Feeling nostalgia is good for our present and future well-being


Nostalgia is a complex emotion that is innately human and felt frequently by people of all ages and across cultures. On average, humans feel nostalgic a few times a week.

The last days of December can conjure an extra dose of nostalgia for many of us, as we look back on what the year brought and didn’t bring. Reminiscing about shared memories with friends, listening to your favorite music or looking through old photos are great ways to stroll down memory lane.

Not only is this type of reflection common, but it can also be good for us. Psychologists are finding that nostalgia is not only universal, but also associated with better mental well-being. It can serve as an important psychological asset in our present – and future.

“You dip in nostalgia, you dip into the past,” said Tim Wildschut, professor of psychology at the University of Southampton, “to motivate yourself, to pursue important goals, to imbue life with meaning, to feel connected. And then you go on and life takes over, you know, until the next time.”

Nostalgia isn’t what it used to be – and that’s a good thing.

Historically, ever since Johannes Hofer coined the term in his 1688 medical dissertation, nostalgia was maligned as a psychiatric disorder suffered by someone who preferred being lost in one’s past at the expense of the present.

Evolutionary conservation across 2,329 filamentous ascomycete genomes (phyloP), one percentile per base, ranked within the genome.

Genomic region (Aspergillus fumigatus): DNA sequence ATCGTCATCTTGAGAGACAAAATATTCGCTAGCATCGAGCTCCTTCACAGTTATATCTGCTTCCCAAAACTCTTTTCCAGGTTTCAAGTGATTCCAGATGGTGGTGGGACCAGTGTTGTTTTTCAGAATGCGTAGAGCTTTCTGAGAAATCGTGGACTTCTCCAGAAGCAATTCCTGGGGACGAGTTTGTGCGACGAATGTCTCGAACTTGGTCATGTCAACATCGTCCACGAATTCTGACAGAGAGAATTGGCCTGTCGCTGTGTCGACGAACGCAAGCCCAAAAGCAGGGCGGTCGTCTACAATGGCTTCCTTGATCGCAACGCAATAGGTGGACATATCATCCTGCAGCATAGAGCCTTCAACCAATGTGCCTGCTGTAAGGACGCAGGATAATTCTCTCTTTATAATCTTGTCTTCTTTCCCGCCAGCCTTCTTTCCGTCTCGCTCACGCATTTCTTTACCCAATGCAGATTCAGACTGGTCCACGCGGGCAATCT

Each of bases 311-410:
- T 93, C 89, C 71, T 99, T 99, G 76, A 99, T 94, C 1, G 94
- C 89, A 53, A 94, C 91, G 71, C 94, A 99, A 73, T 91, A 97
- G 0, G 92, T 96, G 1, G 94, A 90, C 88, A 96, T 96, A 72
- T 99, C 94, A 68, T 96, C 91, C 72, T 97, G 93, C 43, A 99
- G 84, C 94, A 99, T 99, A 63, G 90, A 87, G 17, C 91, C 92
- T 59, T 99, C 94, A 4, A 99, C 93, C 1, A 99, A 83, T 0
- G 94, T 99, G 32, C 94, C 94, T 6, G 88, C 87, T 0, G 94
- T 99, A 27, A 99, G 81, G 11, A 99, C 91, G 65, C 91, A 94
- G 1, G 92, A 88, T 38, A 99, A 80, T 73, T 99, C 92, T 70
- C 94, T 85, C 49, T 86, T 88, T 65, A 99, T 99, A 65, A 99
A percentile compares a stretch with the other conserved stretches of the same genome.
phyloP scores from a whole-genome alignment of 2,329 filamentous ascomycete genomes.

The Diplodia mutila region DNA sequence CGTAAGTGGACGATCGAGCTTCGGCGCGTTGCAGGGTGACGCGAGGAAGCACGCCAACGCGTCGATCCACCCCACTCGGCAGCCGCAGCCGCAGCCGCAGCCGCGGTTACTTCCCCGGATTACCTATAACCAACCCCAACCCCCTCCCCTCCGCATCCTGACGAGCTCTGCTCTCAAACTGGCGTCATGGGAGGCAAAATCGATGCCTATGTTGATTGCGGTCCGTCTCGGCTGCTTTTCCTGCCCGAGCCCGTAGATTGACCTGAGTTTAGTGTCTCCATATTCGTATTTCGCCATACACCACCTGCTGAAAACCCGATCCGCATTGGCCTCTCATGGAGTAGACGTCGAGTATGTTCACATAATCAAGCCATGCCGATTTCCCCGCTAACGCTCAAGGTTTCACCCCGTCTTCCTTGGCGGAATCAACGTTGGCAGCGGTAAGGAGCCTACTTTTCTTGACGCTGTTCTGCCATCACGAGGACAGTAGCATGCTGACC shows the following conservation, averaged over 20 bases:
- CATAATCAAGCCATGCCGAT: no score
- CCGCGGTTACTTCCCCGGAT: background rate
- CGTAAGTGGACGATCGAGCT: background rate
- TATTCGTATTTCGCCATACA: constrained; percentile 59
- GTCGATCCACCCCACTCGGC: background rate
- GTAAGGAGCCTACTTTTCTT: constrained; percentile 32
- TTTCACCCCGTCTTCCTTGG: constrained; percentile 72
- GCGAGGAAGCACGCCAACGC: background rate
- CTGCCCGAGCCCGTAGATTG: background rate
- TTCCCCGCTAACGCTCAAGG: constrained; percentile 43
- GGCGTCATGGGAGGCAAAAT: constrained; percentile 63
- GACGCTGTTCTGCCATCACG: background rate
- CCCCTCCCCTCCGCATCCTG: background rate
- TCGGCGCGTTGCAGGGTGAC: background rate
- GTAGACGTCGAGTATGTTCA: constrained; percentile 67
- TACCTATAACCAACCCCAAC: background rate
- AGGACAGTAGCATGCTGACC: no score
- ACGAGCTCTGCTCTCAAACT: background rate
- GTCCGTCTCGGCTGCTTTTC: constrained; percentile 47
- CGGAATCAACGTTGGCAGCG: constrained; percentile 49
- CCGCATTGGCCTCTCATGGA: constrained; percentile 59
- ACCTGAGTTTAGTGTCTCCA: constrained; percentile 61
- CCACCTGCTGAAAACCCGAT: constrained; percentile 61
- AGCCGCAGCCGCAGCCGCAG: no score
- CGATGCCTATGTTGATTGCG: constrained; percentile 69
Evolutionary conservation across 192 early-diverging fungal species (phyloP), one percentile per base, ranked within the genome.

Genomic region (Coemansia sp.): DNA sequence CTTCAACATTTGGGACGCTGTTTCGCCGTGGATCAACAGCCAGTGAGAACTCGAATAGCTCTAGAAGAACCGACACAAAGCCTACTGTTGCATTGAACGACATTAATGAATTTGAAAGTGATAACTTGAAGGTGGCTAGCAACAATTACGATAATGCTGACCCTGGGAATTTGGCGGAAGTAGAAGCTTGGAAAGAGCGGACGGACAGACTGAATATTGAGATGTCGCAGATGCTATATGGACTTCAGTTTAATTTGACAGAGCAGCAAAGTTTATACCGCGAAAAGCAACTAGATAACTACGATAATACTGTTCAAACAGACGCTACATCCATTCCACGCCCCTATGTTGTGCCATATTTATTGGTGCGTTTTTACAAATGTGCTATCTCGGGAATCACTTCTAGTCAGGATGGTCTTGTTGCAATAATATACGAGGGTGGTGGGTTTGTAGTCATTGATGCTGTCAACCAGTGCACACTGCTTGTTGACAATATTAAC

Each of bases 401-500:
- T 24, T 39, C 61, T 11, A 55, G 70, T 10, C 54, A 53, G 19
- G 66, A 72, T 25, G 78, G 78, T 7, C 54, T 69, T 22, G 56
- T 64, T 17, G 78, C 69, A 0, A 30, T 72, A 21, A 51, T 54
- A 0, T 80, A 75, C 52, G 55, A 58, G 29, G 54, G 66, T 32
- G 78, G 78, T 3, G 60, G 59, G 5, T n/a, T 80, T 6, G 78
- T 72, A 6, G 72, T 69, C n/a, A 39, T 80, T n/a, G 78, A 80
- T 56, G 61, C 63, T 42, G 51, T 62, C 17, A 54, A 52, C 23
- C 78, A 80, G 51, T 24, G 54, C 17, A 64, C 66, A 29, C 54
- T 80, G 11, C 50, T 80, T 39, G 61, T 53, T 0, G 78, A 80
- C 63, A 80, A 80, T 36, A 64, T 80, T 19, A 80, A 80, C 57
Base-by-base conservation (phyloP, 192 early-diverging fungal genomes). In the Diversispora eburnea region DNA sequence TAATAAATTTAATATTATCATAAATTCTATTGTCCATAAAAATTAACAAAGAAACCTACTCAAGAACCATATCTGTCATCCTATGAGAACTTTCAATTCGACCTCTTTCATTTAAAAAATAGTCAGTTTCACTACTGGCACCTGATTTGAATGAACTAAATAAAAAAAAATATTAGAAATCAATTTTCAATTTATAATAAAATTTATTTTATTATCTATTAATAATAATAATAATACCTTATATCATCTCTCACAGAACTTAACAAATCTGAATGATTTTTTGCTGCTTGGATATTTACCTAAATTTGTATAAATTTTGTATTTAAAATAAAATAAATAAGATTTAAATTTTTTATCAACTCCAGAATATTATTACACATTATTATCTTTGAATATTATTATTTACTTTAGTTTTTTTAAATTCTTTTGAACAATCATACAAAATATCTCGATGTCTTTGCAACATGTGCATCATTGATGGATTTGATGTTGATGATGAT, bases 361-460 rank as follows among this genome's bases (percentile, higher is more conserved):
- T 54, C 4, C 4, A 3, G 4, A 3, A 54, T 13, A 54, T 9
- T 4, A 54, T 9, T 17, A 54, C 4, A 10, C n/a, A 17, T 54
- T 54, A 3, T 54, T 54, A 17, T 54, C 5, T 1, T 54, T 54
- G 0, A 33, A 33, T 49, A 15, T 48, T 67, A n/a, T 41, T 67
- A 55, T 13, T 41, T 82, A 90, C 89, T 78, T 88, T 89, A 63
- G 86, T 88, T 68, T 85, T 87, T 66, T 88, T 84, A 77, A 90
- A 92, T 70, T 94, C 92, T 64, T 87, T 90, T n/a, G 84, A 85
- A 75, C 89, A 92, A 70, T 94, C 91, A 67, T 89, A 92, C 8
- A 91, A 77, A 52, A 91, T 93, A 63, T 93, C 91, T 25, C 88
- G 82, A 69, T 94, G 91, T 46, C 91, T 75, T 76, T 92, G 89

“It’s a longing for the past that is no longer there,” said Verbon Cheung, a social psychologist at the University of Winchester. It is “bittersweet but more sweet than bitter.”

Humans in the past also felt that longing. Homer’s epic, “Odyssey,” embodies the word “nostalgia,” which derives from the Greek words for “homecoming” (nostos) and “pain” (algos).

Nostalgia may even precede our history or species, according to archaeological records from prehistorical civilizations. A 2022 study reported that 300,000 to 500,000 years ago, the inhabitants of what is now Israel kept and refashioned old flint tools even though it would have been easier to make them new from scratch, leading researchers to suggest that they were kept as “memory objects” of their predecessors imbued with emotional significance.

Over the past few decades, research has uncovered three main functions of nostalgia: increasing social connectedness, self-continuity and meaning.

Researchers typically induce nostalgia by asking participants to think and write about nostalgic memories or listen to nostalgic music. In the control group, participants are instead asked to think about more mundane memories or listen to music they have no nostalgia for.

Studies show that nostalgia tends to make people feel more socially connected.

By thinking fondly of old times with loved ones, “it’s a way of bringing them closer, even though they may be physically distant or perhaps they are no longer here with us for a moment,” Wildschut said. With nostalgia, “you can bring them into the present. And that makes you feel connected, makes you feel loved.”